“The Potawatomies lived in Michigan, and in Chicog, the ‘land of stinking waters.’ The Sioux and Ojibwe fought here for control of the rice beds, and when the Ojibwe won, the Sioux moved out of the area.
“During the civil war, the US feared that the British would recruit Native people to use the conflict as an opportunity to attack US forces. The US built a military road from Fort Howard in Green Bay to Fort Wilkins on the tip of the Kewanaw peninsula in upper Michigan. The Canadians supported the south and were interested in the copper in the area.
“The oldest house in the county is in the tribal community. [It is the building the elders have proposed to renovate.]
“In the 1860’s this was a hard wood area, not pine. In 1864, the area was surveyed and pronounced as unredeemable. There were Indian huts and a French trading post. It is one of the latest areas in the state to be settled because it was so rugged. A stagecoach ran twice a week from a community on a major road to the southwest of here to the first town in the area. The trails were so bad, people often walked beside the stage.
“In 1892 the Northwestern railroad first came to the area from Chicago. It was a forested area at that time, not farm land, so the tracks zigzagged between the hills. This town was named after one of the men who worked for the railroad and settled here. At that time the State gave every other section of land to the railroad.
“One of the major lumber companies that harvested timber in this area had their corporate offices in Kentucky, in an area where they made moonshine. The largest feud in the US occurred in Kentucky between two families. My grandfather was from one of the families. He originally came here to escape the aftermath of feud killings. Fifty-two people were killed in the feuds. This is why my ancestors came here.
“’Kintucks’ were outdoorsmen: they could make it on the land and the area here is a lot like the land they knew. They lived off the land like the Native peoples, and did almost as well. My grandfather got busted for making moonshine. During the depression, people made big money on moonshine, which they ‘ran to Chicago.’ The feds ‘followed the sugar trail’ to catch the moonshine makers. The Kintucks and the Native Americans have lived together harmoniously. They could hunt, trap, fish.”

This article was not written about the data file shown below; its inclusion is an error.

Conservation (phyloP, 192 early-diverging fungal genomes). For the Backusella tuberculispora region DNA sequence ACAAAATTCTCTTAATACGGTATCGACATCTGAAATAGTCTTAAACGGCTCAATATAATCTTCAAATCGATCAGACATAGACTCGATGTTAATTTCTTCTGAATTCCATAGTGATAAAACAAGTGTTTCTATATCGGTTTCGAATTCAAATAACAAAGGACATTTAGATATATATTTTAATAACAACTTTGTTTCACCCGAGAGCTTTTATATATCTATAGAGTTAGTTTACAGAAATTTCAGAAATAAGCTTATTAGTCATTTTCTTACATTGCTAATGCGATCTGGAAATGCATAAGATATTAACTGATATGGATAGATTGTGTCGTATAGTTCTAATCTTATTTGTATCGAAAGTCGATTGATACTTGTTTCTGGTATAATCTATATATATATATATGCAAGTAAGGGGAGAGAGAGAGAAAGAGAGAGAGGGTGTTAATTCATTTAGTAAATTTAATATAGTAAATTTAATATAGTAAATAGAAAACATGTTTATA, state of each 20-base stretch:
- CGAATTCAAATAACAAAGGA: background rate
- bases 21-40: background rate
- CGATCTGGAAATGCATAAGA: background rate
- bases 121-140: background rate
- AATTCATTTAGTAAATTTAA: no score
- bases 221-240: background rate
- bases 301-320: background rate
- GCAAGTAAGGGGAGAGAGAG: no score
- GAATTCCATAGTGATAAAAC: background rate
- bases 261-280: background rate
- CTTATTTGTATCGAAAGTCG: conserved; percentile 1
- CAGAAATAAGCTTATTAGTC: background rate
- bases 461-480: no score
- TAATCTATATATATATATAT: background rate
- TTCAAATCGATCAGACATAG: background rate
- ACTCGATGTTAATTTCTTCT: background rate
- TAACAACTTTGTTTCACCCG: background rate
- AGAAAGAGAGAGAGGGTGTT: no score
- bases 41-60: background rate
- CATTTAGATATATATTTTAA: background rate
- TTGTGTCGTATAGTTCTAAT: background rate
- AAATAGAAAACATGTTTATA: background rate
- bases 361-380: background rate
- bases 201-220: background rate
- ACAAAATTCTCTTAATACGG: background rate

Mr. Wright showed me a number of photos, old articles, and booklets on the history of the area. Among the resources were an article from a major newspaper that described history of the area, and two booklets that are available at a store in town.
“Am I telling you the kind of things you wanted to hear, Agnes?”
“Yes Mr. Wright, these are fascinating stories about the history here. I wonder if you could also tell me more about the relationship between the community and the tribe and whether you’ve noticed any cultural differences that have relevance for children and child welfare.”
“I was the principal of the school in the tribal community for three years, when the elementary school was closed. I served as principal for the border town elementary school for more than 30 years. Of the seven guys who were in my cohort who were principals or in high stress jobs, four are dead and two had strokes. This is why I retired from a job I loved.
“I was born in a one-room log house close to the Ojibwe reservation. I was logging by the age of 12. I learned to hunt and I went to school with many of the kids from the Ojibwe community.”
He told a story of how he went on to become a teacher. When he was about 19 or 20, he was working at a factory in in a large central city. He would set his alarm for 2 a.m. every day and drive to work and come home. Some of his friends were visiting, and told him they were going down to begin their semester at the normal school in a city about 150 miles away the next day and they invited him to come with them. He told them he couldn’t: he had to go to work. His mother told the friends to stop by on their way anyway. When he awoke, it was 7 a.m., and his friends arrived shortly after, so he decided to go with him. His mother had turned off his alarm. It changed his life. He did enroll, and went on to the university in another city close to the school where his friends were enrolled.